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More than 25,000 West Virginians would lose food stamp benefits under a Trump administration proposal that would change how states determine eligibility for the Supplemental Nutritional Assistance Program.

Nearly 300,000 West Virginia residents rely on SNAP, according to data from the state Department of Health and Human Resources. One third of those SNAP recipients are children.

The U.S. Department of Agriculture announced in July the proposed changes that would, in part, tighten SNAP eligibility by removing automatic enrollment if an individual already applied for other state-run benefit programs, including Temporary Assistance for Needy Families.

USDA officials said the proposal could save U.S. taxpayers $2.5 billion per year and eliminate widespread abuse of the program due to the lack of eligibilty checks.

Josh Lohnes, food policy research director at West Virginia University, calculated how proposed SNAP changes would affect the state after the DHHR would not publicly release its own data on the possible effects.

“People are suddenly going to lose money that they have regularly relied on to put food on their table,” Lohnes said.

He added that less money in a household budget for food typically leads to families purchasing cheaper, more processed foods.

“The health outcomes will be devastating,” he said.

Lohnes estimated that 9 percent of the state’s SNAP recipients would lose their benefits, with the cuts affecting more than 1,000 families in Berkeley, Cabell, Mercer, Raleigh and Wood counties. More than 2,000 families in Kanawha County would be affected by the eligibility changes, he said.

The DHHR later confirmed that the cuts would affect more than 25,000 SNAP recipients in the state.

Additionally, Lohnes said, the proposed cuts would slice $20 million out of the state’s food economy per year, as people would have less money to spend at local grocers.

The change would push more people to food banks and pantries, he said.

“People will still have access to food, but these [food] charities are not funded by the state,” Lohnes said. “They’re funded by churches and [people living in] small hollers who are suffering themselves from economic rollback and unemployment.”

Cynthia Kirkhart runs the Facing Hunger food bank, in Huntington, which serves 12 West Virginia counties and parts of Kentucky. She and her food distribution partners are watching closely the USDA’s proposal, as changes to SNAP will ultimately raise the need for food.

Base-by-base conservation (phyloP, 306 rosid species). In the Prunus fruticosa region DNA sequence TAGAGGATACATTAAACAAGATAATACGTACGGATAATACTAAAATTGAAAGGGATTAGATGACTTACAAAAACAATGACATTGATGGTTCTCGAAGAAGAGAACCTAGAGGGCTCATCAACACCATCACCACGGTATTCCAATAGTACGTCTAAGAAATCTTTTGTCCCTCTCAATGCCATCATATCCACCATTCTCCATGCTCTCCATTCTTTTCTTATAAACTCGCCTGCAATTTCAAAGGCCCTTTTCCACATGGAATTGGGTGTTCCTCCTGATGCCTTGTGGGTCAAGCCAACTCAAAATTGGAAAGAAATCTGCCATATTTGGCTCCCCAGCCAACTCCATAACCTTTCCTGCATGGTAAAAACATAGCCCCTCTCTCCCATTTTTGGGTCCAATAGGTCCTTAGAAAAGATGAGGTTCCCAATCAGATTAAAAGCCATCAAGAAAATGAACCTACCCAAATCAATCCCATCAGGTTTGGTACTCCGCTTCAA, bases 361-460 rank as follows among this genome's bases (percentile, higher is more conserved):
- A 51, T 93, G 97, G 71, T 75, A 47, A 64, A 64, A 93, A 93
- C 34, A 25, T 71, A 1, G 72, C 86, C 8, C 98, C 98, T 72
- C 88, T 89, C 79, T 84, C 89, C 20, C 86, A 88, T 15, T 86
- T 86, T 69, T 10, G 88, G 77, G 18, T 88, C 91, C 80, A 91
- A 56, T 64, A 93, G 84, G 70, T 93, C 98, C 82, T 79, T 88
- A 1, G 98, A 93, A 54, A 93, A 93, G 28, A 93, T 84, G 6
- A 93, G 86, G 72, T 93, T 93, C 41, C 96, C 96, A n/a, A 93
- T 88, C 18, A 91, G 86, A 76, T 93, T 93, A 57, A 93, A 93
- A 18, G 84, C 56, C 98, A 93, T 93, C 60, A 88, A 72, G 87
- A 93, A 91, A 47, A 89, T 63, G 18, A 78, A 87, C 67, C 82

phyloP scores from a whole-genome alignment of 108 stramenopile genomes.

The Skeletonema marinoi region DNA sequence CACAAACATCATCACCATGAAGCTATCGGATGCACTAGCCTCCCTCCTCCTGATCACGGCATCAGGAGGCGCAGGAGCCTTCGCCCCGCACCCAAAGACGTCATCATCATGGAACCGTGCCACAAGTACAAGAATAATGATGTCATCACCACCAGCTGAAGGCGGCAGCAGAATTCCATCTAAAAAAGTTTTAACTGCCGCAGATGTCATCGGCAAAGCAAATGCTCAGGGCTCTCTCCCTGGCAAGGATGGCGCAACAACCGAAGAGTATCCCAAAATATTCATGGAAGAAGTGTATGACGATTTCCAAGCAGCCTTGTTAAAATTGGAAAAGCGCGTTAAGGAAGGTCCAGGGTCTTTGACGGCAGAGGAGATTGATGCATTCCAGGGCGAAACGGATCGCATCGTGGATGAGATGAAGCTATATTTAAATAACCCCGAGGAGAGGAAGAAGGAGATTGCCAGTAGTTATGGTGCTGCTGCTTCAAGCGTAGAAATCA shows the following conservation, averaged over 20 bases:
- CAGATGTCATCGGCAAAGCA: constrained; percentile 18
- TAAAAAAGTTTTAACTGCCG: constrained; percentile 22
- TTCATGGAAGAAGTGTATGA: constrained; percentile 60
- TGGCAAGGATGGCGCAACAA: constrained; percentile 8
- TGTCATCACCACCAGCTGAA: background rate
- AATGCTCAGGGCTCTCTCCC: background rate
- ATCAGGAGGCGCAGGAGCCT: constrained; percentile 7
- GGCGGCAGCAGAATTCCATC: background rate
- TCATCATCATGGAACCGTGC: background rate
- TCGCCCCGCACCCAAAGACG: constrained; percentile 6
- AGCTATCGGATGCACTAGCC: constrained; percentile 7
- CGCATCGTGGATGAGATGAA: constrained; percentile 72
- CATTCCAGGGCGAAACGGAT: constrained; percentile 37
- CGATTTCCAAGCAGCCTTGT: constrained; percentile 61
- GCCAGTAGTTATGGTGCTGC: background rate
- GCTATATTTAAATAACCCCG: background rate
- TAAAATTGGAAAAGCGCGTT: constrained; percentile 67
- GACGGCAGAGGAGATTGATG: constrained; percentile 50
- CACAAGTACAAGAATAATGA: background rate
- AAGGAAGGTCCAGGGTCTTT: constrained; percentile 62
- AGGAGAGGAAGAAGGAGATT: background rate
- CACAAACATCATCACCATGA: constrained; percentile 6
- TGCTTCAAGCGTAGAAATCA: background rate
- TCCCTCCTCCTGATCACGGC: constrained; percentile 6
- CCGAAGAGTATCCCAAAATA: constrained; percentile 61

“We have ‘X’ amount of food to distribute, and when cuts like this come along, we start planning right now how we can push food into an area,” Kirkhart said. “Just because benefits are cut doesn’t mean I get an equal cut in resources to distribute.”


Nationally, the changes to the policy known as broad-based categorical eligibility, or BBCE — would cut an estimated 3.1 million Americans from food stamp eligibility.

SNAP is the nation’s largest food assistance program, and the majority of its recipients are children, the elderly or people with a disability.

The benefit provides West Virginians with about $1.29 per meal, according to the Center on Budget and Policy Priorities, in Washington, D.C.

BBCE rules vary from state to state and, along with some automatic eligibility, the program permits states to raise SNAP income eligibility limits and slowly roll back benefits from families who build up income.

West Virginia, in 2018, increased its income limit for SNAP from 130 percent to 200 percent of the federal poverty line ($25,750 for a family of four).

The proposed changes to SNAP also would cause about 265,000 students to lose eligibility for free meals, according to Lisa Davis, the senior vice president of Share Our Strength’s No Kid Hungry Campaign.

Children eligible for SNAP are automatically approved for a free school meal program without filling out a separate application. Under the administration’s proposal, those children would have to apply separately to continue to get those meals.


West Virginia lawmakers have been mostly silent on the proposed changes during the USDA’s public comment time that ends Sept. 23.

With the exception of Sen. Joe Manchin, D-W.Va., the state’s congressional delegation did not return requests for comment.

“I am against this rule change and will do whatever I can to protect West Virginia families’, children, seniors’ and people with disabilities’ access to healthy and nutritious food,” Manchin said.

Huntington Mayor Steve Williams, earlier this summer, joined 70 other mayors in a letter that condemned the proposed SNAP cuts. Williams was the only West Virginia mayor to sign the letter.


West Virginia made its own changes to the SNAP program in 2018, when Gov. Jim Justice signed a bill into law that would impose work requirements on certain adults receiving benefits.

The legislation, which went into effect last year, requires an able-bodied adult between the ages of 18 and 49 — without dependents — to work, volunteer or participate in workforce training programs for 20 hours per week to receive SNAP benefits. As of the end of 2018, at least 8,300 people in 18 counties had lost access to the program, according to data from the DHHR shared by Public Integrity.

Amelia Ferrell Knisely is a corps member with Report for America, an initiative

of The GroundTruth Project. Reach her at,

304-348-4886 or follow

@ameliaknisely on Twitter.

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